Roxane Gay was born in Omaha, USA to Haitian parents in 1974. She completed a master’s degree with a focus on creative writing at the University of Nebraska-Lincoln and a doctorate in Rhetoric and Technical Communication at Michigan Technological University. Since then, she has taught at various universities; most recently, she was a visiting professor at Yale.
In 2011, she made her literary debut with the short story collection »Ayiti«. The overarching themes of the volume are Haiti as a country with a complex history and the lives of the Haitian diaspora. This was followed by the essay collection »Bad Feminist« (2014), whose title alludes to Gay’s attitude that she would »rather be a bad feminist than no feminist at all,« acknowledging and allowing for mistakes when pursuing feminist goals. With astute and humorous observations, she addresses the issues of politics, gender, sexuality, and racism in essays that are sometimes very personal. Her debut novel »An Untamed State« (2014) tells the story of Mireille, the adult daughter of a wealthy Haitian, who is kidnapped. The kidnappers, enraged by the economic inequality in their country, demand a seven-figure ransom. But the father refuses to pay. For thirteen days, Mireille remains at the mercy of her kidnappers. »The Guardian« described the work as »Told in language that is spare and unflinching in its portrayal of sexual and spiritual violence,« declaring that »Mireille’s story is a harrowing nightmare; yet it is also a gripping and surprisingly hopeful tale.« She published the short story collection »Difficult Women« in 2017. With dry-wit and psychological intelligence, Gay recounts the lives of her protagonists with sexual relationships and sexualized violence as recurring themes. In her memoir »Hunger« (2017), Gay explores her relationship with her own body, which was shaped by a traumatic event – a rape that she survived in early adolescence. With painful honesty, Gay describes the feelings of shame and guilt that accompanied her for a long time. Eating became an addiction, as her increasingly heavy body took on the function of a protective wall. Writing helped her to come to terms with her experiences, as she emphasized in an interview with »Zeit«: »Writing was a way out for me. Through writing, I was able to express myself, even in moments when I lacked the language to speak to others. On paper, I had a relationship with myself again.«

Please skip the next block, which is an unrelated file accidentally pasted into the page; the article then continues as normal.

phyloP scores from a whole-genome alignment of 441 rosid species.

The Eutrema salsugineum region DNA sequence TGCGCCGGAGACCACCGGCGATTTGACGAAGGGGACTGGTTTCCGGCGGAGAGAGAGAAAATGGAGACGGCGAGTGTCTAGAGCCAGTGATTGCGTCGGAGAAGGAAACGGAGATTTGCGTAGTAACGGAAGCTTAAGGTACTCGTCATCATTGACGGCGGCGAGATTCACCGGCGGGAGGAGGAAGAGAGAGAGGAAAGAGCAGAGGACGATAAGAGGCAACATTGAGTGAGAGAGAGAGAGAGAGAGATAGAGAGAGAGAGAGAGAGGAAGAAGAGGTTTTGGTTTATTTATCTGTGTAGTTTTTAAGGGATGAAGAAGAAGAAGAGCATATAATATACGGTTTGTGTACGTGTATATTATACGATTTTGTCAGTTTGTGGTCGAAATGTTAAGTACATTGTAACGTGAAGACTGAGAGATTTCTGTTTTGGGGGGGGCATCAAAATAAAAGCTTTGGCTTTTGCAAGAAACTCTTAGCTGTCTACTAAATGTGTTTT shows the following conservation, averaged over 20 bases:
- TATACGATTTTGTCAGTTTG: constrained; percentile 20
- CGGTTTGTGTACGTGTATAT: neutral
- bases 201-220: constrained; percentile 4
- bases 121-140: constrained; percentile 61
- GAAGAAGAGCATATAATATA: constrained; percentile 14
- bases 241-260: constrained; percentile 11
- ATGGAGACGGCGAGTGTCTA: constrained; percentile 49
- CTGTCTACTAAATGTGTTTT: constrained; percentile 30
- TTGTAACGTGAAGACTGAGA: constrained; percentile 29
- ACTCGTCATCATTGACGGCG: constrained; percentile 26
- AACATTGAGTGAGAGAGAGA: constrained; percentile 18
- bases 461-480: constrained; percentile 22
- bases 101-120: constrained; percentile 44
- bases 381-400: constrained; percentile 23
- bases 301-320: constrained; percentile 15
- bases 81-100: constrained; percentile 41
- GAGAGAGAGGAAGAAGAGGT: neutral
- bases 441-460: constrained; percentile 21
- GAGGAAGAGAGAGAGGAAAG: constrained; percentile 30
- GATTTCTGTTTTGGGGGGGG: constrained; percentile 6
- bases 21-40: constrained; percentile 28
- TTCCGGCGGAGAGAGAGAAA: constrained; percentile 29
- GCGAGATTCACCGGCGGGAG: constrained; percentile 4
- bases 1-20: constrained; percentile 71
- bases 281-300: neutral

The author lives in Indiana and Los Angeles.